Understanding the Relationship Between Leukemia and Yeast Infections
Yeast infections are caused by a fungus in the yeast family, called Candida. Many people associate yeast infections with the female reproductive organs, but the truth is that any part of the body can be overcome with (and therefore infected by) yeast. It has recently come to light that there appears to be a mysterious connection between yeast infections and leukemia, and this news has the medical and scientific communities, as well as the average citizen, taking note. What is this all about? Here is a guide to understanding the relationship between leukemia and yeast infections:
Yeast Infections in Cancer Patients
For many years, it has been a known fact in the scientific and medical communities that cancer patients tend to develop yeast infections easily and quite often. Up until recently, it was widely accepted that yeast infections were the result of immune system weaknesses caused by cancer. However, a new school of thought is emerging, reversing the roles and making yeast infection the cancer-causing culprit.
Bone Cancer Origins
In scientific studies on leukemia (bone cancer), it has been found that the majority of bone cancer cases begin in the growth plates. Growth plates are the developing ends of long bones. Because they are made of cartilage, they are still soft, and susceptible to damage. Damaged growth plates are, in turn, susceptible to infection - including fungal (or, yeast) infection. Some doctors and scientists postulate that bone cancer is actually caused by yeast infection that affects the growth plates after a bone injury (fracture, etc.).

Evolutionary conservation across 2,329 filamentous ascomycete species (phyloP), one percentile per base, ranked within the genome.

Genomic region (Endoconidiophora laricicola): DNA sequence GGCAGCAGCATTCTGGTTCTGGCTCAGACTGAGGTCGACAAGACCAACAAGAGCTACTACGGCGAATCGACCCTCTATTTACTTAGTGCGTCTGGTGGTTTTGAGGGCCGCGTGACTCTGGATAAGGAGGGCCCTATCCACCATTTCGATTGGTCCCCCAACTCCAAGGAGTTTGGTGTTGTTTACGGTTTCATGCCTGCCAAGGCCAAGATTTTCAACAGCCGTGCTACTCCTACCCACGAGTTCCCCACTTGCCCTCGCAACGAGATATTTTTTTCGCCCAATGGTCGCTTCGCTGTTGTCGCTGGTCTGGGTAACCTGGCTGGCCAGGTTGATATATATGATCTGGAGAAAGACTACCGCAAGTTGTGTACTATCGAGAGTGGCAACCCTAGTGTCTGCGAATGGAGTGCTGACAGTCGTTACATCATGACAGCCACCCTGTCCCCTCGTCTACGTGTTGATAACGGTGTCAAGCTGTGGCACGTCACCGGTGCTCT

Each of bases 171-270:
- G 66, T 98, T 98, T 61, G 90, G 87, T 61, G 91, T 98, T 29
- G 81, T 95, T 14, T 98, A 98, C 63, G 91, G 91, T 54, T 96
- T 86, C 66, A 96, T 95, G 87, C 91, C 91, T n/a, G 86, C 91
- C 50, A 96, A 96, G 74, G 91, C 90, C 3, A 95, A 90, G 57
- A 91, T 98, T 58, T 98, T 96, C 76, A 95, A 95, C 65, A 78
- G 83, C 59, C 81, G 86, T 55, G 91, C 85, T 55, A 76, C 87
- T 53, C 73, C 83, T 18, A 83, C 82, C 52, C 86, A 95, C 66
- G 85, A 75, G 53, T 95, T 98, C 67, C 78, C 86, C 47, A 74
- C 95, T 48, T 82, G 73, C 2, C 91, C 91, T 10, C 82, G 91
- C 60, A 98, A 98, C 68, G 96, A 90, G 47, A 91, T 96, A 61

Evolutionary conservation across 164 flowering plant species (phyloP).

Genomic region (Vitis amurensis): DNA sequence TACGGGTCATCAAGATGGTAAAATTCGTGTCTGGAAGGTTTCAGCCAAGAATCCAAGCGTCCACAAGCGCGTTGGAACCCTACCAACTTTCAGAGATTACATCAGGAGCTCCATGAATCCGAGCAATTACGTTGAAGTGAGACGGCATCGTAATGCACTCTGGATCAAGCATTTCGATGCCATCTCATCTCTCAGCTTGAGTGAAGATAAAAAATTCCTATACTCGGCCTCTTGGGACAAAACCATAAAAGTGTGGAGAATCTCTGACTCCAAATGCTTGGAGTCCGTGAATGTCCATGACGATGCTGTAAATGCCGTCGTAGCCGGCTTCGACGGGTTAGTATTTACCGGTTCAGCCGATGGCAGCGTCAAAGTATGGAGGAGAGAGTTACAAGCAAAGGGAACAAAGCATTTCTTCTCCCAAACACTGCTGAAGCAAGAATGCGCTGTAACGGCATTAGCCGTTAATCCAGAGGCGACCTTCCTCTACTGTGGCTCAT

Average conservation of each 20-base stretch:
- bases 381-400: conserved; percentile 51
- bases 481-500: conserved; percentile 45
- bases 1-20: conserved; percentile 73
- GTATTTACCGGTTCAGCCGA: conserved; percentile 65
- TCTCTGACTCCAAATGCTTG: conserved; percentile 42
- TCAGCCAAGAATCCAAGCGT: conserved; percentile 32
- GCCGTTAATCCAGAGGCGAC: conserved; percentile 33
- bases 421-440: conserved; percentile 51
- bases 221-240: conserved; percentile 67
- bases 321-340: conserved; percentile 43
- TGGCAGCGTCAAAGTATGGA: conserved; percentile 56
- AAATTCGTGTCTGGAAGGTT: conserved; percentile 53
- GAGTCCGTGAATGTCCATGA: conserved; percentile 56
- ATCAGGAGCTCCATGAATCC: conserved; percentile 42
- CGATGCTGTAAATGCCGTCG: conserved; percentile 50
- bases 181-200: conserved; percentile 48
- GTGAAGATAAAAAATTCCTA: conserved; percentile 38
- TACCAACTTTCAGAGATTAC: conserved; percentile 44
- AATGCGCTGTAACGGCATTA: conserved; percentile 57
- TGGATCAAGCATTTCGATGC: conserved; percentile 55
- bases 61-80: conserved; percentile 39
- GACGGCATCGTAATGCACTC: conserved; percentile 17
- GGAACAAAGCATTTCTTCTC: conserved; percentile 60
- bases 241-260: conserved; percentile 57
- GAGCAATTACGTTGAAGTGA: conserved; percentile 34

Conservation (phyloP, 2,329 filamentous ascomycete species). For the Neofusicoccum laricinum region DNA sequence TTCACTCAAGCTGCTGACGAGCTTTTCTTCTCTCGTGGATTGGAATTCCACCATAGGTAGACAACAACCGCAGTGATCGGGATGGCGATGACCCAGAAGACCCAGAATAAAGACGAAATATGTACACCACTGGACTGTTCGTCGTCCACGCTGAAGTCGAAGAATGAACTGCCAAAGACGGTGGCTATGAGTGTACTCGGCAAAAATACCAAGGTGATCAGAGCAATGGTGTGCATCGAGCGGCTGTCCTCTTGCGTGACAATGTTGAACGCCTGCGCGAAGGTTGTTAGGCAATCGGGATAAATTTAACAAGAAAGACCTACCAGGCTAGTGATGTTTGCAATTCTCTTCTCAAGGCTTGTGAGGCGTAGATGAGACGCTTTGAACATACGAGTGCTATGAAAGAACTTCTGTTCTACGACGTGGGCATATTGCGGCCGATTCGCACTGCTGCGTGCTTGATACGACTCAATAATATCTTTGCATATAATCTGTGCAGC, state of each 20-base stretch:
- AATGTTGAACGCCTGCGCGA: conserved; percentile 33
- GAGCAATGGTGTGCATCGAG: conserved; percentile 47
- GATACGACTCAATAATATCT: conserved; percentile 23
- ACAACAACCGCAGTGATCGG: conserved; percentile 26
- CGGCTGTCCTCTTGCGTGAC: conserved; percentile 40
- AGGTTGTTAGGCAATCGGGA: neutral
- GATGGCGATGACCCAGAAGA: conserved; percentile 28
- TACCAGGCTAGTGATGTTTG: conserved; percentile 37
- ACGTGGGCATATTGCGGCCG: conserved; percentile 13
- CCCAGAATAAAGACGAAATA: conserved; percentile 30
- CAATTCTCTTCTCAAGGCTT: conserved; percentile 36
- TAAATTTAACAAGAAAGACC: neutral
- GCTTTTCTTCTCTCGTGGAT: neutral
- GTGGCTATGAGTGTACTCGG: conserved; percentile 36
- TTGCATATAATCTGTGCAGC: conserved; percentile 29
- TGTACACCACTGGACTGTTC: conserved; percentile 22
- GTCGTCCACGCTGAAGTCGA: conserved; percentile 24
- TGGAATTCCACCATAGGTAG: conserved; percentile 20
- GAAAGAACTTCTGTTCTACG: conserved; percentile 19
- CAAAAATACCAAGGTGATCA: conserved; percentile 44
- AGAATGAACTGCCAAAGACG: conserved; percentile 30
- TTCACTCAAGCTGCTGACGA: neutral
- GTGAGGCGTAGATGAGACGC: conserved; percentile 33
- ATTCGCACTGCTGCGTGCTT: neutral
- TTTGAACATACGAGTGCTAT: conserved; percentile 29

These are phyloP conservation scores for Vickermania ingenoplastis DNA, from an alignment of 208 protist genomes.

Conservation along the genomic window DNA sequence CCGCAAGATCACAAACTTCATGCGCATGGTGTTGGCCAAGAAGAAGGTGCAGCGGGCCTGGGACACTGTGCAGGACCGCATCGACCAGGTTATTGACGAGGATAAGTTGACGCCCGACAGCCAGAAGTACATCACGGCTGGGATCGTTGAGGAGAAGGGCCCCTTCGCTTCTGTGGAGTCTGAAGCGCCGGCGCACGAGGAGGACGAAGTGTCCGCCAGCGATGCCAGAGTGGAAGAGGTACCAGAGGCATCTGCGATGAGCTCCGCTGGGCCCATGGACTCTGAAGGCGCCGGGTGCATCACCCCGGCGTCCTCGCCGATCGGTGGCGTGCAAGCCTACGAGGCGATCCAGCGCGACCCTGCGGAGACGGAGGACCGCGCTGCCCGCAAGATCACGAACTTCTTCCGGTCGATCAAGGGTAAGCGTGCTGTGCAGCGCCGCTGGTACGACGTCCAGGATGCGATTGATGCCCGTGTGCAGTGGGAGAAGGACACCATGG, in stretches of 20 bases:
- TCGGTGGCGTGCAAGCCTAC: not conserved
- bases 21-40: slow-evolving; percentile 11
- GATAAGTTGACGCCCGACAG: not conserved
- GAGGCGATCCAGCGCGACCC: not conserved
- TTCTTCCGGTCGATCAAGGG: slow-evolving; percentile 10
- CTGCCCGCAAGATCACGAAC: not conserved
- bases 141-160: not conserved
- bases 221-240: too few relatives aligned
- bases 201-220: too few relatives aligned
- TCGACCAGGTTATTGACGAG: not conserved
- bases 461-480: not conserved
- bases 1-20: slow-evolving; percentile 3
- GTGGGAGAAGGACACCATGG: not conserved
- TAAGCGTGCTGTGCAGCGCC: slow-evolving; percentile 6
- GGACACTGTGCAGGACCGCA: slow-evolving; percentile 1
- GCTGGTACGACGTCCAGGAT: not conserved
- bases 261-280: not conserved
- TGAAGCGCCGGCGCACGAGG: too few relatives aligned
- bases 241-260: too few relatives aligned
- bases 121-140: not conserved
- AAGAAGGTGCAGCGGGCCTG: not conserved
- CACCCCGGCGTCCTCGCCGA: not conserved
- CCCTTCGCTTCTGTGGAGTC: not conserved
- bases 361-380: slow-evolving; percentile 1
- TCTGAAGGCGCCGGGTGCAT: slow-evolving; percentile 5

Did you know that plants get cancer, too? Guess what is responsible for any and every case of plant cancer? That's right - yeast infestation.
The Alkaline Environment
It is scientifically proven that fungus cannot thrive in an alkaline environment. Curiously, cancer cannot either. Sodium bicarbonate (or baking soda) can kill fungi of all types. New scientific studies are also using this common kitchen pantry item to target and kill cancerous tumors, and with some very promising results. Therefore, the same, simple ingredient that can be used to kill yeast infections might very well be a viable solution for knocking out leukemia.
Cancer develops most easily and rapidly in irritated and inflamed environments. Yeast infection is a well-known cause of inflammation. This relationship - between cancer, infection, and infection-related inflammation - has long been noted by the scientific community.
Whether or not yeast infection is a direct cause of cancer is still up for debate. It is somewhat of a "which came first - the chicken or the egg?" type question. Time, and much research, is likely to reveal the answer - hopefully sooner rather than later.